y. The young orator feels that some foolish saying is on his lips : he wishes to prevent the utterance of it, for he fears that it might expose him to the imputation of being a booby : he accordingly is silent. This, then, is one day lost.

" He knows not bow to conquer himself; be has not courage to utter a solecism : how, indeed, is it to be expected that he should not fear the sarcasms of his companions ? Then reason is said to come to his aid. "I cannot," he says, "bring myself to pronounce a mass of words with- out order or connexion : reason would prevent me." But is it true, all this time, young man, that it is reason which restrains you ? You blush— you tremble—lest you should speak malapropos ; but we all know that you can speak if you give yourself fair play. Did you not promise that you would muster up courage to speak on even at the risk of speaking ill ? but when the moment of trial arrived, did you not hesitate and stammer ? Was it reason or pride that occasioned your embarrassment ? Mind, till you have courage to speak ill, you will never learn to speak well : in other words, as long as you are the slave of your vanity, you will be the slave of all the world.' " This is all very good advice for the speaker, but the auditory is too little considered in it. Supposing all conceivable audacity and hazard of nonsense in the orator, what ieason has he to speculate on the patience of his hearers, and their sufferance of a repetition of his essays. A man would learn to speak confidently, and well or ill according to the quality of the matter in him, if people would have patience to submit to his niaiseries in the pro- cess of' acquiring self-possession. But here it is that the practica- bility of the method halts, and it is easier to prevail upon one man to muster impudence and hazard nonsense, than to prevail upon a dozen to command patience, and listen to the tyro's crudities or unconnected rhapsodies.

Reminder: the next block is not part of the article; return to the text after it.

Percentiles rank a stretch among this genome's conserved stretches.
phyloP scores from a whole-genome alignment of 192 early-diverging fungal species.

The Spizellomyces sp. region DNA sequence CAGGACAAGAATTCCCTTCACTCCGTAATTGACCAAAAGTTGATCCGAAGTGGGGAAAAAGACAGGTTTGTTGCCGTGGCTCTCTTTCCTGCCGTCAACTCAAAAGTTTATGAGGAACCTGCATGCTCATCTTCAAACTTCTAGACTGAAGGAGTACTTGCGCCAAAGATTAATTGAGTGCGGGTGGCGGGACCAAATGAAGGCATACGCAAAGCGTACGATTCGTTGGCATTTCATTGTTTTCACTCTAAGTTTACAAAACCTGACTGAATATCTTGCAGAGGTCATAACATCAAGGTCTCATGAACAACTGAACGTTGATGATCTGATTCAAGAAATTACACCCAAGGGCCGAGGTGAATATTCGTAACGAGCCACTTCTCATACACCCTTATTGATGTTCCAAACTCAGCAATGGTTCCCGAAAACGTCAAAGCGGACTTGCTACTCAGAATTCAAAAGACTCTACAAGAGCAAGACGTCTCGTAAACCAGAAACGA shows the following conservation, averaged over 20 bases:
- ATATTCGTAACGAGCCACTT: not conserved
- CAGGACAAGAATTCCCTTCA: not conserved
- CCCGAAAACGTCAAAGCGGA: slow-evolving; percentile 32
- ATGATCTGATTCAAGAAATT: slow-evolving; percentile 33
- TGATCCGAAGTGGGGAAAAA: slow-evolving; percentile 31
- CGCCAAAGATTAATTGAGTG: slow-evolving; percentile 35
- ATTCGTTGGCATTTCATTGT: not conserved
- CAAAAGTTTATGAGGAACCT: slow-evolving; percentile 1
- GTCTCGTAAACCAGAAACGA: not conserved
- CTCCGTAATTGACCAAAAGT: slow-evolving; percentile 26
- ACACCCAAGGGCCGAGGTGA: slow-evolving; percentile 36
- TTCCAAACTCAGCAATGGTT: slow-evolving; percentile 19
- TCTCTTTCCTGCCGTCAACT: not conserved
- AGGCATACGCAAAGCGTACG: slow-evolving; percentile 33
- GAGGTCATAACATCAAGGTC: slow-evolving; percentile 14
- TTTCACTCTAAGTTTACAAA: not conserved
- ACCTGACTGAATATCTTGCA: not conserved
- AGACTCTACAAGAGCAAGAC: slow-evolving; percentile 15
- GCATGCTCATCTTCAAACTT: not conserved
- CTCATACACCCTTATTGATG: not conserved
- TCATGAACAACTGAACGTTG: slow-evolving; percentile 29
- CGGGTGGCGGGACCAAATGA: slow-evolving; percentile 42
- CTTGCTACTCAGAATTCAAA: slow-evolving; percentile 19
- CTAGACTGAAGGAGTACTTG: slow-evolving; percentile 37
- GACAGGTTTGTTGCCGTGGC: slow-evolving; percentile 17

Debating societies only, which are joint-stock sufferance com- panies, afford the audience requisite ; and they are to young orators what a rocking-horse is to infant riders,—some inanimate likeness of the real thing, but no preparation for it. The youth who has see-sawed on those patient bodies, attempts the living thing, and is shaken off his balance or flung at the first motion. Too much and too little are expected in debating societies,—too much arrangement and style in the speaker, and too little impa- tience in the auditory: The desirable school would be a debating society where discussions should resemble the conversation of a dinner-table, allowing a little more length to the speakers. This would give confidence and the habit of producing ideas, if ideas there are to produce, without mannerism, or that rubbish of am- plification which constitutes half the labour of a tyro's speech. A single sentence may throw the true light upon a debate ; but a single sentence is what a spouter is ashamed to utter, and if he cannot draw it into length, he suppresses it altos-ether as unworthy of enunciation. The orator shares in the modesty of the scholar in HIEROCLES, who, seeing a great crowd attracted to the funeral of his child, apologized forr*bringins. forth so small a dead body to so large a multitude. From the ha-bit of spouting set speeches at long-winded length, reason or truth in a small space is accounted unworthy of delivery. Much time is thus lost in public discus- sion, and much ingenuity wasted in misapplication ; for the mind is directed to dressing up a thought instead of confining itself simply to the complete expression of it.

The idea of what is necessary to acceptation, renders many speeches as unnecessarily prolix as the pay per sheet has tended to lengthen papers in periodical publications. Look, for example, at the first and the last number of the Edinburgh Review, and mark the disappearance of those articles which said only just as much as the subject required, and which were produced when the jour- nal was written by a coterie who shared profits in a certain propor- tion, and before the system of paying by the sheet was adopted in it. The early notices often occupied a half or a third of a page, and no force was lost by the compression. Where space was re- quisite, space was given ; but otherwise brevity was allotted to slight occasions for remark.